The Census Bureau released their preliminary data for New Homes Sales today. February 2014 estimates came in at a seasonally-adjusted annual rate of 400k, compared with a revised 455k in January; a decline of 3.3% month-over-month and -1.1% year-over-year change. “Weather” may have affected these figures some, but a larger factor is likely rising home prices and interest rates. The first chart below is a 20 year view of year-over-year percent changes of total dollars spent on new homes.
The five highest growth rates over the last 20 years came between August 2012 and October 2013 and, in general, this period experienced strong growth overall. This is to be expected given Americans’ proclivity toward home ownership. Below is a closer view of the most recent two year period. February 2014 barely saw an increase (+0.46%) in total dollars spent when compared with February 2013.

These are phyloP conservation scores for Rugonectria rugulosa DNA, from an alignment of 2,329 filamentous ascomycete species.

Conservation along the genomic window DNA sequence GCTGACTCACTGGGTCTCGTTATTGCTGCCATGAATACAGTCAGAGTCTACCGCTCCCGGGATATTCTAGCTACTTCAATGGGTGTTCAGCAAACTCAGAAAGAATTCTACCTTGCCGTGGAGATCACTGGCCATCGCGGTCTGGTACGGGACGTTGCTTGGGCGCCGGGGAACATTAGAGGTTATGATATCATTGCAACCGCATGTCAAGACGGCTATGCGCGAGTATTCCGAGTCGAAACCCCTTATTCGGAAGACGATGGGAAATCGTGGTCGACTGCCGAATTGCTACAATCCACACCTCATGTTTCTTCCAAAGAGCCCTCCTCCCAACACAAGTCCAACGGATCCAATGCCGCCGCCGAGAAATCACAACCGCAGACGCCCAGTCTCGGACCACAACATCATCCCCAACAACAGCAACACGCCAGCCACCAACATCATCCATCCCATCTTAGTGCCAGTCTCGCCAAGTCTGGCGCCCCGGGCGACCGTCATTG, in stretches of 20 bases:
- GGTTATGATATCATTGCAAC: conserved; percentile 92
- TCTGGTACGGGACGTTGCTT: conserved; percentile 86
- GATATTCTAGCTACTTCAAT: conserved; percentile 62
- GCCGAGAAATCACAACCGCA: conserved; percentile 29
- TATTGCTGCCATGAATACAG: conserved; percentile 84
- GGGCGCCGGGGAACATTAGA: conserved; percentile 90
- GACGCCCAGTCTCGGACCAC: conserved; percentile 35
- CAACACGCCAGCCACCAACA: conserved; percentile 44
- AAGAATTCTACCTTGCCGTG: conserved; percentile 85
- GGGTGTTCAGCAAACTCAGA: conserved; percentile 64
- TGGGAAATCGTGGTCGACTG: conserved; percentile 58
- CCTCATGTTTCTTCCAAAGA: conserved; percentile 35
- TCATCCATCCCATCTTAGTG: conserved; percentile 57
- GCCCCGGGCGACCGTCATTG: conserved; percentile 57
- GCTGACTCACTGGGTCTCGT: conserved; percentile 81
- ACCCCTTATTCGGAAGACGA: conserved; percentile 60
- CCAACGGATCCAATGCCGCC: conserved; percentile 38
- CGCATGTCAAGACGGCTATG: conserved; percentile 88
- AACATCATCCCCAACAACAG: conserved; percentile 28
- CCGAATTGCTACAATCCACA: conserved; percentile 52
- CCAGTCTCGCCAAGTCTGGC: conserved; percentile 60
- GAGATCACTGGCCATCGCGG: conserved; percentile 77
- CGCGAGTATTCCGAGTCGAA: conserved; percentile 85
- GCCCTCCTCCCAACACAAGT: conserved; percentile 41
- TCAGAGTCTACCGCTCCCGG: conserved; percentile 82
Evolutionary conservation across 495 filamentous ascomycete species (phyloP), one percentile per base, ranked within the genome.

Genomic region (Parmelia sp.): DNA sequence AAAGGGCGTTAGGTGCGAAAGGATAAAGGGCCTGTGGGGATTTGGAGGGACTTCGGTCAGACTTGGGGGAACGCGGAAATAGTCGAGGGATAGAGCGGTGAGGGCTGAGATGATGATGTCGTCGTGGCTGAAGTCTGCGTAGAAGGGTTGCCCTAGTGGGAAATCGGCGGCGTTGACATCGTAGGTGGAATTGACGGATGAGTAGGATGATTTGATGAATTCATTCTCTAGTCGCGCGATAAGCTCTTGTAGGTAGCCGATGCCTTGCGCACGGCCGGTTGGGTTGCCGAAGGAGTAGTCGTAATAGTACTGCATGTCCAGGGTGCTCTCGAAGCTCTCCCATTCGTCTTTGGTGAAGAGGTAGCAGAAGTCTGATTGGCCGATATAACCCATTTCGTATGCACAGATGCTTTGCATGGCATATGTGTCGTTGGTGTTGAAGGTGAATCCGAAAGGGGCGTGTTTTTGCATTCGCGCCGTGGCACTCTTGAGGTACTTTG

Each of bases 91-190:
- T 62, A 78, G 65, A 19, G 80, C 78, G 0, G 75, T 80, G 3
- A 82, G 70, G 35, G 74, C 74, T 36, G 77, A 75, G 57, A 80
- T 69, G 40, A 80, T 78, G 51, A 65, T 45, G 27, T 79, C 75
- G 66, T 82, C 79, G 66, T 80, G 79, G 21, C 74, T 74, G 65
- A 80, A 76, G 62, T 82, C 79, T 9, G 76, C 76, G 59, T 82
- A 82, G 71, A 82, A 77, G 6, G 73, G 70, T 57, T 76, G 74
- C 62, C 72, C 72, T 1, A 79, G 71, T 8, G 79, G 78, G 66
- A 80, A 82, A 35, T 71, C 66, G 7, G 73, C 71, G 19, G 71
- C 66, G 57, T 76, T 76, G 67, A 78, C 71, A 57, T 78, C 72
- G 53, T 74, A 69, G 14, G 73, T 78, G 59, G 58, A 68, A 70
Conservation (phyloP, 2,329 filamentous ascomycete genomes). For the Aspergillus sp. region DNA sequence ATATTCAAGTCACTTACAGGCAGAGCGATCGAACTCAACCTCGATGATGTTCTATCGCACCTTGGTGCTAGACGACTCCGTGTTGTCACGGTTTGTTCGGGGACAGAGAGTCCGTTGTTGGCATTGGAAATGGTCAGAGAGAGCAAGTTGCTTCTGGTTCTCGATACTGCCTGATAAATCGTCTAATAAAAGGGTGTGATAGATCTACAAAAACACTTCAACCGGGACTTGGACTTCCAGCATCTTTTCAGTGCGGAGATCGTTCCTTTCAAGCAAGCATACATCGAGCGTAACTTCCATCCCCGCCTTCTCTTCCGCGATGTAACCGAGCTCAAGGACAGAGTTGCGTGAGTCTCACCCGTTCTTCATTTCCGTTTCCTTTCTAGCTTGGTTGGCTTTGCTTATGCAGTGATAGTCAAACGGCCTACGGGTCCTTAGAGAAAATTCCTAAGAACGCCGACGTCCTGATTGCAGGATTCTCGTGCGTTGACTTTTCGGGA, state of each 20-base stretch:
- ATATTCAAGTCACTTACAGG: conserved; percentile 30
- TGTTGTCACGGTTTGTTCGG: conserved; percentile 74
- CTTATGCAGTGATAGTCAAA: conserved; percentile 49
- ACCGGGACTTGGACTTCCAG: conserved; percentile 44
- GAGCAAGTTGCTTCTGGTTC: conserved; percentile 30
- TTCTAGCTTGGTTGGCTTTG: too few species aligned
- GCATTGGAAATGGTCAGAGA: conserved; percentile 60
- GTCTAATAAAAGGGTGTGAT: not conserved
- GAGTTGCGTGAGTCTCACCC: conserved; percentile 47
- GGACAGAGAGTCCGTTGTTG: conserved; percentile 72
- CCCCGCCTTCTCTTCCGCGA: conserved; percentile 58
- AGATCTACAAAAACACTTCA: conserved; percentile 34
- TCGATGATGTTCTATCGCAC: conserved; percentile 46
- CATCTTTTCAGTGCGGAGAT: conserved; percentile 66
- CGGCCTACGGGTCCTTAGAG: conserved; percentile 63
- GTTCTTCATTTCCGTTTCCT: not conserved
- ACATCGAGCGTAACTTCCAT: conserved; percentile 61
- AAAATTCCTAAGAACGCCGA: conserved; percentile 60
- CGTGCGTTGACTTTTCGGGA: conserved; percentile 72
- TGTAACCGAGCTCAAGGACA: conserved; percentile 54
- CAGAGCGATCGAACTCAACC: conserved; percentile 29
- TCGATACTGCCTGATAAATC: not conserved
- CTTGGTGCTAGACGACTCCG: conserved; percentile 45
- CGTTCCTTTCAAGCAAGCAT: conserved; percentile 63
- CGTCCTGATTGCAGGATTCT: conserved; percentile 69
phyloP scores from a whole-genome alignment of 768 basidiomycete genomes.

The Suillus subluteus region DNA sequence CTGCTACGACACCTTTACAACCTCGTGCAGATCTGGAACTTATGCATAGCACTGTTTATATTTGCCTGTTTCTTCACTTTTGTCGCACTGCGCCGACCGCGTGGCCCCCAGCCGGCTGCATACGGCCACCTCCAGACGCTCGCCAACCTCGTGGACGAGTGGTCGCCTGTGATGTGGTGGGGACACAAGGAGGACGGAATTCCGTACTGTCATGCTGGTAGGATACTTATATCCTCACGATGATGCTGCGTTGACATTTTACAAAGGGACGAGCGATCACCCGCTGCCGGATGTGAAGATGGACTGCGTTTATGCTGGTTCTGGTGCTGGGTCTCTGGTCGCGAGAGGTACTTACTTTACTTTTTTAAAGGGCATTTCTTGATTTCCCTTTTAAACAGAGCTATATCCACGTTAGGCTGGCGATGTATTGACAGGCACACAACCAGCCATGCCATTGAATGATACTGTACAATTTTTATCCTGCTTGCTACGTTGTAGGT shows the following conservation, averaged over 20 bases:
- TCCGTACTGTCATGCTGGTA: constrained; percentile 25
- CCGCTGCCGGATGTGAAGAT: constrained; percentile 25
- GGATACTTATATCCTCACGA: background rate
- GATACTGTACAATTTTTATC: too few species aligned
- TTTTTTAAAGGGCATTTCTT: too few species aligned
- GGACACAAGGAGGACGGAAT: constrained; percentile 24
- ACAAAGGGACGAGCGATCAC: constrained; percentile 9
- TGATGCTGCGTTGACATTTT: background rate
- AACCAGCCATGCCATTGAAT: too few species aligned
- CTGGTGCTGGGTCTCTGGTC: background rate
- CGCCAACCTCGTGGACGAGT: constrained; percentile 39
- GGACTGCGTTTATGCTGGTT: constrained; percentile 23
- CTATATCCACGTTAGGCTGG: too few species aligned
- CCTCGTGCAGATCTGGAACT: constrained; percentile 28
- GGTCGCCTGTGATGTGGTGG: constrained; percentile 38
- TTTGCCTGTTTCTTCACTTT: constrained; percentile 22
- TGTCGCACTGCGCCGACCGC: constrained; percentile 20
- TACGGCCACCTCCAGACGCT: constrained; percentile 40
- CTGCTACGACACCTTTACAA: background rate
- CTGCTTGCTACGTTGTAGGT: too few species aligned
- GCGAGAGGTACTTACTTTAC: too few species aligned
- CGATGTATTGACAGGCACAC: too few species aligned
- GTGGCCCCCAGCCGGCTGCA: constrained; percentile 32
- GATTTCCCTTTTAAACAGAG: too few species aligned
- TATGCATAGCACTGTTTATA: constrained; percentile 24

This data is at an inflection point here and I’ll stop just short of calling it a no-win situation. That is, if house prices and interest rates continue to rise, or even stay the same on balance, demand is likely to stall. If house prices fall, demand may pick up, but then there is the issue of falling house prices.
I’ve discussed several indicators recently suggesting that the economy is plateauing. Financial markets are also experiencing a bit of churn with volatility picking up as momentum stocks fall out of favor.